If you’re new to working with yeast or you’re looking for something out of the ordinary to serve company, this recipe for Orange Sweet Rolls is perfect! I’ve transformed my Grandma’s Refrigerator Dough into a sweet roll promising a delightful taste of orange in every bite. Not only do I think you’ll love this recipe, but I’m also hoping you’ll be inspired to experiment, tweak and have fun with your cherished recipes.
Before I go into the recipe, I thought I’d review the two essential parts of dough or batter. They include structure and taste.
- Structure The structure gives the bread or cake strength and forms the foundation. The ingredients responsible for this include; flour, egg whites, water, and yeast.
- Taste When you think about flavor, moisture, and tenderness you are getting it from ingredients like sugar, oil, egg yolks, and other added flavors.
Now I know this may seem elementary, but I mention this because one of the ingredients I changed was the water. I substituted milk for the water. Milk is an ingredient that performs both functions; structure, and taste. The protein in the milk creates a heavy batter or dough, it rises nicely and can handle higher baking temperatures. The sugar and the fat in milk help to moisten and at the same time adds flavor. When you see a recipe calling for milk, it will probably read whole milk. A cup of whole milk has 3.5 grams of fat which is not a lot but enough to add moisture and tenderness. Yum. Yum.
Orange Sweet Rolls
Now that we have the quick review behind us let’s take a look at the recipe. All of the dry ingredients are mixed in a large bowl, and that includes the yeast, which is different from a lot of yeast bread recipes. The milk and butter are heated together just enough to be warm to the touch. If you’d like to be precise, 110° F will do. A beaten egg, orange juice, and orange zest are added to the milk. The milk mixture is combined with the flour mixture and stirred until a soft dough is formed. You will love the smell of the orange!
The dough has a beautiful texture to it. Just knead it for a couple of minutes, and it’s ready to rest while you prepare the filling. Take a look at the orange tint and the zest popping through the dough. You will feel how dense the dough is when you roll it out.
I have the orange zest mixed in with the sugar and cinnamon, and I’ve also added additional zest before rolling. I love how you can see the zest in the dough and the filling. It adds so much to the over all aesthetics. Wouldn’t you agree?
The picture above gives you a good idea of how dense this dough is. The picture is after the bake and before the icing. You can compare the look of the different doughs by checking out my rolls in the post, Rosie’s Rolls and Bread
Orange You Gonna Try It!
I just couldn’t resist. Yes, this is a recipe that anyone can make and if you’re new to working with yeast, this recipe is for you. There aren’t a lot of steps, and there’s only one rise time, and that’s after they’ve been cut and placed in the pan. My test taster (daughter Maggie) loved them and thought they could use a little more icing, so for the second batch, I really poured it on.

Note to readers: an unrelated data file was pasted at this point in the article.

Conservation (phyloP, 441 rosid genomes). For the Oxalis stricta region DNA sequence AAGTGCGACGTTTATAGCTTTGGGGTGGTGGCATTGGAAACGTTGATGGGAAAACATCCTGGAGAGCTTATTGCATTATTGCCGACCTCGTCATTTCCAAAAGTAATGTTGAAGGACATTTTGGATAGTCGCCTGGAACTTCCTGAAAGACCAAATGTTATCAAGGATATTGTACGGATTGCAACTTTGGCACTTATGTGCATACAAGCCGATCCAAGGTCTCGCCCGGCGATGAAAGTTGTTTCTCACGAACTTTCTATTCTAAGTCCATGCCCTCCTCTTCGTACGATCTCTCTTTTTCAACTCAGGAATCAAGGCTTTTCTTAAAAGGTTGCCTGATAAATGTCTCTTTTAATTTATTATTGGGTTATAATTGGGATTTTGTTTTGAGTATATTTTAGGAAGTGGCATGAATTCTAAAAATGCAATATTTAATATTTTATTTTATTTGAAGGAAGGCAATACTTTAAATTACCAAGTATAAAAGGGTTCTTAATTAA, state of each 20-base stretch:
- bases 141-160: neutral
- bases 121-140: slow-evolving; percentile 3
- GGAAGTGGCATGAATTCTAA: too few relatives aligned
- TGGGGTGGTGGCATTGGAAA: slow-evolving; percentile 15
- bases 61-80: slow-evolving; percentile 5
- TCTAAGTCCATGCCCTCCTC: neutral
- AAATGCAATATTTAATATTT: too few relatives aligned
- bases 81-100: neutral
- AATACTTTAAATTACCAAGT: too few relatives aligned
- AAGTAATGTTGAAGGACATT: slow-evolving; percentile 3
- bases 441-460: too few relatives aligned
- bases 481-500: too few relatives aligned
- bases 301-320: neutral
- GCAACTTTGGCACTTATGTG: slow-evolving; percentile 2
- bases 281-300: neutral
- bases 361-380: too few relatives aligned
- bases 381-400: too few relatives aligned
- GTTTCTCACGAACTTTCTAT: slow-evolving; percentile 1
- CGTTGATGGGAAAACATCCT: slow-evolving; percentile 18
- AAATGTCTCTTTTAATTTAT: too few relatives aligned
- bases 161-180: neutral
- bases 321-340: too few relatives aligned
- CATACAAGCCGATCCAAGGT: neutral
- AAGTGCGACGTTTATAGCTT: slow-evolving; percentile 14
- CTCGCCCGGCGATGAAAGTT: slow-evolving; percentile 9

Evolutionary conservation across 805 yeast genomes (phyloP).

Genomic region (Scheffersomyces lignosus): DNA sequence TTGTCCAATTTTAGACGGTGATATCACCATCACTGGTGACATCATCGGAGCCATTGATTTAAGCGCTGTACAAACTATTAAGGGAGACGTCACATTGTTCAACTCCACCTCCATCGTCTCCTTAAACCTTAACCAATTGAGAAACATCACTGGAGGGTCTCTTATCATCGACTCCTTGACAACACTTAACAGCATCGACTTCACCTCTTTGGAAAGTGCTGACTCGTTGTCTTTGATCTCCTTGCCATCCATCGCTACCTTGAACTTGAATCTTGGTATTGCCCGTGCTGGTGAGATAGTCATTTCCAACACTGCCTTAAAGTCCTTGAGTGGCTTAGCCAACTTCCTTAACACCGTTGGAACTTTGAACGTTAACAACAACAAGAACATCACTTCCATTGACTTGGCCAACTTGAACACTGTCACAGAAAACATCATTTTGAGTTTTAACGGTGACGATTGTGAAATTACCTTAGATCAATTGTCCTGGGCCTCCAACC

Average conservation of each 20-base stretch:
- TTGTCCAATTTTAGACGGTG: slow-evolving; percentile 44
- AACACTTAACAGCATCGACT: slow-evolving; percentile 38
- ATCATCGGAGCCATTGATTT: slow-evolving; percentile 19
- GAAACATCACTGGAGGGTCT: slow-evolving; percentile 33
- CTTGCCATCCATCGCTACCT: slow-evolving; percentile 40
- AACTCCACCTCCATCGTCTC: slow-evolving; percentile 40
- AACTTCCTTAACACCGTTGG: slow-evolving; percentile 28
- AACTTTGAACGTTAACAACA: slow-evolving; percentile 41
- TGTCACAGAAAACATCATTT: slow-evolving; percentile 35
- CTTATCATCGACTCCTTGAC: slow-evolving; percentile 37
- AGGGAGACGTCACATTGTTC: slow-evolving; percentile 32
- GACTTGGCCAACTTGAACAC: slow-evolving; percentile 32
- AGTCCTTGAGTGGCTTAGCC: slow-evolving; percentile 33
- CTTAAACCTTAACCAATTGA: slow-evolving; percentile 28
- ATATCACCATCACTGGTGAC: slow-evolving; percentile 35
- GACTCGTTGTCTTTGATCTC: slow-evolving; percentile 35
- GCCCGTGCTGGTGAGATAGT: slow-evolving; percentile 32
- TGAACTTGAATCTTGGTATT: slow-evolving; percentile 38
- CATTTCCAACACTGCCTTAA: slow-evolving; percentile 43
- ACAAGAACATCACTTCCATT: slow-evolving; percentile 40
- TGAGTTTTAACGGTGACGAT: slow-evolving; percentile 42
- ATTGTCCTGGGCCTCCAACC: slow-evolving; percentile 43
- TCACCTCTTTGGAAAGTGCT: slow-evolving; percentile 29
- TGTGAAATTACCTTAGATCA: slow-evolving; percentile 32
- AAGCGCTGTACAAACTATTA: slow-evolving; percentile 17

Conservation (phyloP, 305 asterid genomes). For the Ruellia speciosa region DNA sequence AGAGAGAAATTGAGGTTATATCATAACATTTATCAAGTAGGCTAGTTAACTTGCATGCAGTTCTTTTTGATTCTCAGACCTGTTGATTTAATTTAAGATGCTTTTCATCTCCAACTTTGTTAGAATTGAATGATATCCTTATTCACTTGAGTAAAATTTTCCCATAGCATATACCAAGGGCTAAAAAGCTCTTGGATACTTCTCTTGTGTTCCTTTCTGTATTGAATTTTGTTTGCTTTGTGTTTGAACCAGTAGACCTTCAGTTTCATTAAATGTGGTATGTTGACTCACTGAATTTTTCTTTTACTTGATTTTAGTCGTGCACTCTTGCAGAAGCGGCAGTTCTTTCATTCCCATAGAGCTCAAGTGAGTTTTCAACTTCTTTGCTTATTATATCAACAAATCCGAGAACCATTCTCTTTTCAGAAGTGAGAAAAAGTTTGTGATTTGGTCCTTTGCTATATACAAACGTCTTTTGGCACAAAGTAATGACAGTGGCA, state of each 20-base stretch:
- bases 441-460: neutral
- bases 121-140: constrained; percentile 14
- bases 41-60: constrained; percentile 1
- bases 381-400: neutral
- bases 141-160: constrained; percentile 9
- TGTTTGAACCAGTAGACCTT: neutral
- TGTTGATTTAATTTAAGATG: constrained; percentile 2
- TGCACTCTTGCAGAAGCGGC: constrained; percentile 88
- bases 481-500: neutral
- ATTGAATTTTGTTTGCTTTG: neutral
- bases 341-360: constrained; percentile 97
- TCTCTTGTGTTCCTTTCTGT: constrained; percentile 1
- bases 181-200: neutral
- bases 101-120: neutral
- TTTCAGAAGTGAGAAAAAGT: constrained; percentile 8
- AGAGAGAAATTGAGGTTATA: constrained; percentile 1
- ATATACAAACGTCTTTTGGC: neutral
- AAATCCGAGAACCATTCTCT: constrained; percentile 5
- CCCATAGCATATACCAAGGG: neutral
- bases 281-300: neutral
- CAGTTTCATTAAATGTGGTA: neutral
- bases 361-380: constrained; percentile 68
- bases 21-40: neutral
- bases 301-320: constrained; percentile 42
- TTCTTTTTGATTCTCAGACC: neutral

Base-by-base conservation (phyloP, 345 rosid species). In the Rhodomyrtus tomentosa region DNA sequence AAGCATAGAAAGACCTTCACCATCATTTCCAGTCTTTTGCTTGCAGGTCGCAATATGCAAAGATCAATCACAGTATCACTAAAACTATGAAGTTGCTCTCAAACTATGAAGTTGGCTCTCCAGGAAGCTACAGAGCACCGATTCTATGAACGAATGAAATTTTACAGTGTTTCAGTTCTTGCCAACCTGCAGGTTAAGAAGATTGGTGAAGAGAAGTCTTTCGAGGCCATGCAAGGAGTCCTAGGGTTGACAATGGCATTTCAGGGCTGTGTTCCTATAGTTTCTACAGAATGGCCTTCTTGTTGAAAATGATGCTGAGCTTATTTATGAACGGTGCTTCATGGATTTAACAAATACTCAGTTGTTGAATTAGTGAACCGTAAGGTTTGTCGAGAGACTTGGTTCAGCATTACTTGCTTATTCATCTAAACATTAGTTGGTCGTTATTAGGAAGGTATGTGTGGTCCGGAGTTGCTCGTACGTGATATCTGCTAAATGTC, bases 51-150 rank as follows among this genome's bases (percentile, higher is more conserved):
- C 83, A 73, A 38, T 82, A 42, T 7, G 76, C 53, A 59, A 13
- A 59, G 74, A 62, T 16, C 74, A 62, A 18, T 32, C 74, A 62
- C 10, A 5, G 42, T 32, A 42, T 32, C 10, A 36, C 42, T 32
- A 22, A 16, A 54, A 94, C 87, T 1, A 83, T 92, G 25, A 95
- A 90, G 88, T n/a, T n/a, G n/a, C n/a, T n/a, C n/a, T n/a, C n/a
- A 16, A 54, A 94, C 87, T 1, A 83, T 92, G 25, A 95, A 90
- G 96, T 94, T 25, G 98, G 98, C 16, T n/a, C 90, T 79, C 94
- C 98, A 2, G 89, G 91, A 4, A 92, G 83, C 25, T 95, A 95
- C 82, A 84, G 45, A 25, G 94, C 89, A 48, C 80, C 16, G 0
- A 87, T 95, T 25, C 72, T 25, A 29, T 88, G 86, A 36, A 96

So what do you think? Are you on board for a new recipe? Maybe you’re thinking about experimenting with your favorite dough? Either way, it’s fun and we’re always learning, right?
Thanks so much for stopping by, Rose
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- 1 package of dry yeast
- 1 cup of whole milk (2% will work)
- ¼ cup of sugar
- 1 teaspoon of salt
- 2 tablespoons of butter
- 1 egg beaten
- 2 oranges (4 tablespoons of juice and 2 tablespoons of zest)
- 3 cups of all purpose flour
- 3 tablespoons of melted butter
- ¼ cup of sugar
- 1 tablespoon of cinnamon (less can be used)
- 1 tablespoon of orange zest
- Orange Icing
- 1 tablespoon of butter
- 1¼ cup of powdered sugar
- 2 tablespoons of orange juice
- In a large mixing bowl add the flour, sugar, salt, and yeast. Stir and set aside.
- Heat the milk and butter in the microwave or the stove until the butter is melted and the mixture is warm to the touch (approximately 110 F). Stir in the beaten egg, 2 tablespoons of orange juice, and 1 tablespoon of orange zest.
- Add the butter mixture to the flour mixture and stir until it forms a soft dough.
- Knead the dough on a lightly floured surface for 1-2 minutes.
- Place the dough in a lightly greased bowl and let rest for 10 minutes while you prepare the filling.
- Mix the cinnamon, sugar and the remaining orange zest.
- Roll the dough into a rectangular shape approximately 14 X 8. This size will vary.
- Spread the softened butter on the dough and sprinkle with the cinnamon mixture.
- Roll up the dough length wise and tightly.
- Cut the roll into 10-12 rolls and arrange in a lightly greased 9-inch round cake pan or pie dish.
- Cover the rolls and let rise in a warm, draft-free spot for about 60-90 minutes.
- After the rolls have doubled in size, bake at 350 degrees F for 30 minutes.
- Make the icing by mixing the softened butter, powdered sugar, and orange juice.
- Spread over the warm rolls.
- This recipe is my Grandma's refrigerator dough. You can make a day in advance and refrigerate overnight. In the morning, remove from the refrigerator and let rise for about an hour.